return_attention_mask = True, # add attention mask to not focus on pad tokens

The encode_plus  function of the tokenizer class will tokenize the raw input, add the special tokens, and pad the vector to a size equal to max length (that we can set).

# can be up to 512 for BERT
max_length = 512
batch_size = 6

The following helper functions will help us to transform our raw data to an appropriate format ready to feed into the BERT model

def map_example_to_dict(input_ids, attention_masks, token_type_ids, label):
  return {
      "input_ids": input_ids,
      "token_type_ids": token_type_ids,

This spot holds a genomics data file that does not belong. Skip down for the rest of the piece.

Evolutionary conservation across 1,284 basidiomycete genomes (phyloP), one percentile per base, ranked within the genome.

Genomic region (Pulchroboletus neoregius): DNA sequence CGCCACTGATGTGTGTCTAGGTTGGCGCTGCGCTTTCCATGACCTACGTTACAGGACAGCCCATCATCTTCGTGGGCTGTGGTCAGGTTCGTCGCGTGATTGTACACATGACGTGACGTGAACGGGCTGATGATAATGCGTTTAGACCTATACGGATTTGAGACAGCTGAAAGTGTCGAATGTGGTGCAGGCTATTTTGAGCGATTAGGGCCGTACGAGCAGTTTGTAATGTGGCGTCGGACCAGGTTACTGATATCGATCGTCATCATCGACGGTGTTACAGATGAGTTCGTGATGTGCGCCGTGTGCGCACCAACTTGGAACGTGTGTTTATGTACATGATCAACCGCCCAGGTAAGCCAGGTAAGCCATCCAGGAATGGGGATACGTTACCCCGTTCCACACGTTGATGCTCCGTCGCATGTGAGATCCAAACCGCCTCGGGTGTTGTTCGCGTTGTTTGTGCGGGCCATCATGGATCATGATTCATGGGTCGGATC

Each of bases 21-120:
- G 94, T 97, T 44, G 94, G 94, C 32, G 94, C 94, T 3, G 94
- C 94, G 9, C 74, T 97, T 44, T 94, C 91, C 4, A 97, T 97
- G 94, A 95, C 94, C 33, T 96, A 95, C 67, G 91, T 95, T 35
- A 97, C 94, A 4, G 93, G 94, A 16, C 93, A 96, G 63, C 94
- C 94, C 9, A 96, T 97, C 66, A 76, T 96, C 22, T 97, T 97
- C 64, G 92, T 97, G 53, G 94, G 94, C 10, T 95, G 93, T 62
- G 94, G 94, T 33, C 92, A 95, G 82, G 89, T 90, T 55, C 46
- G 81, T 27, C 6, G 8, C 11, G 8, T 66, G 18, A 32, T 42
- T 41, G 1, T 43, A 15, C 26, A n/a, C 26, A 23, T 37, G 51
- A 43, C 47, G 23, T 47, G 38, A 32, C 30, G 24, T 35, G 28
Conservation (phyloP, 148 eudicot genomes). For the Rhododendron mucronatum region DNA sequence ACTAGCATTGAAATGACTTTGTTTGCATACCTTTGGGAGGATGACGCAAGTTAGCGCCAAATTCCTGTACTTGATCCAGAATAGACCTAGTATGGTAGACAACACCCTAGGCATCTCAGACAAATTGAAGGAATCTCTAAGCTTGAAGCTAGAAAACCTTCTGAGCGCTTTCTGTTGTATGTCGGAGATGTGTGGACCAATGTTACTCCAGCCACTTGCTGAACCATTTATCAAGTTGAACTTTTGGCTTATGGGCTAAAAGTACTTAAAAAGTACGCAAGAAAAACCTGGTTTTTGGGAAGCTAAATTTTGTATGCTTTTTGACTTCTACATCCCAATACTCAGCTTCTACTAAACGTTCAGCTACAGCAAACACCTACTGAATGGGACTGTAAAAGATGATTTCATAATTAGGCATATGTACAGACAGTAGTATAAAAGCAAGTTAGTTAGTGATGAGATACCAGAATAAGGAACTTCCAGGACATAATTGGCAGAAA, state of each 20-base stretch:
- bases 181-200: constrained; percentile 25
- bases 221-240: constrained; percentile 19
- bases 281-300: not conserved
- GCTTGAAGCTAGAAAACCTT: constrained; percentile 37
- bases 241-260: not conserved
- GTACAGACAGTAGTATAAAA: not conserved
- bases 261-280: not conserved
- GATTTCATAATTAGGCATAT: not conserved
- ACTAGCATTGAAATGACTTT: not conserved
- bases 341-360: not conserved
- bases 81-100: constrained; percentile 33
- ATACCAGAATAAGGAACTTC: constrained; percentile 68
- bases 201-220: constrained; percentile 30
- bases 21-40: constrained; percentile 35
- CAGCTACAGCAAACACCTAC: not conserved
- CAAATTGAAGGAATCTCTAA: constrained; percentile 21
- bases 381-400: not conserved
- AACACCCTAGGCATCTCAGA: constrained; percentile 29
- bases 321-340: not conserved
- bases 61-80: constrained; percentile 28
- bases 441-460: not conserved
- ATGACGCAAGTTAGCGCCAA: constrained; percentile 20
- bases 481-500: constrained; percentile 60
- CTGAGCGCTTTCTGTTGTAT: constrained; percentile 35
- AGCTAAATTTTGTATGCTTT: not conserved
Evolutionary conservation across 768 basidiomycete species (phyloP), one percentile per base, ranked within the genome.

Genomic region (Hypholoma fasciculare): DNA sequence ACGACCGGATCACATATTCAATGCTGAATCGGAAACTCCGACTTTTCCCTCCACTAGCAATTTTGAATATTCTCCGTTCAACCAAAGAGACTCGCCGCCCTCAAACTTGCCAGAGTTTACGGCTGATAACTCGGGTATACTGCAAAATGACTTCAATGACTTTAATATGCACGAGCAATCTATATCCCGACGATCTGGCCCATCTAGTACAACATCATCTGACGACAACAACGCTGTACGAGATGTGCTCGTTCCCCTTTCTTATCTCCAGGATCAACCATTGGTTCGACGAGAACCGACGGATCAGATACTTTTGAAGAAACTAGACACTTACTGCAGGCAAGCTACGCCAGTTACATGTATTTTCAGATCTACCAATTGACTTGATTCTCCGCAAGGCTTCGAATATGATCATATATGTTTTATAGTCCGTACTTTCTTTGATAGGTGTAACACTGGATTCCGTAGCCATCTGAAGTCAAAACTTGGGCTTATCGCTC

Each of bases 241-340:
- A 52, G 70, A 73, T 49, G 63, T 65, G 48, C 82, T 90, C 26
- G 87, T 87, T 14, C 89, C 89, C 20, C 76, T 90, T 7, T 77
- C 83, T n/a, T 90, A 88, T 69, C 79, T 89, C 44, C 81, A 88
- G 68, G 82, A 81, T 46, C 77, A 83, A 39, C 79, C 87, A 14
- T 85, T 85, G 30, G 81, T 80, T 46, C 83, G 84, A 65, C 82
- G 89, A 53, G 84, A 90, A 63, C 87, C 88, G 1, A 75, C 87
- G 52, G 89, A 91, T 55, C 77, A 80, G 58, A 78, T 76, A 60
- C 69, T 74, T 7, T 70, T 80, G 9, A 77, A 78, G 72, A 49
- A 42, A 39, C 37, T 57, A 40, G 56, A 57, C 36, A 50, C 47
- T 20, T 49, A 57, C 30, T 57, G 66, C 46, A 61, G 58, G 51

"attention_mask": attention_masks,
  }, label

def encode_examples(ds, limit=-1):
  # prepare list, so that we can build up final TensorFlow dataset from slices.
  input_ids_list = []
  token_type_ids_list = []
  attention_mask_list = []
  label_list = []
  if (limit > 0):
      ds = ds.take(limit)
  for review, label in tfds.as_numpy(ds):
    bert_input = convert_example_to_feature(review.decode())
  return, attention_mask_list, token_type_ids_list, label_list)).map(map_example_to_dict)

Now, Let’s form our train and test dataset

# train dataset
ds_train_encoded = encode_examples(ds_train).shuffle(10000).batch(batch_size)
# test dataset
ds_test_encoded = encode_examples(ds_test).batch(batch_size)

BERT Model Initialization for Sentiment Analysis

from transformers import TFBertForSequenceClassification
import tensorflow as tf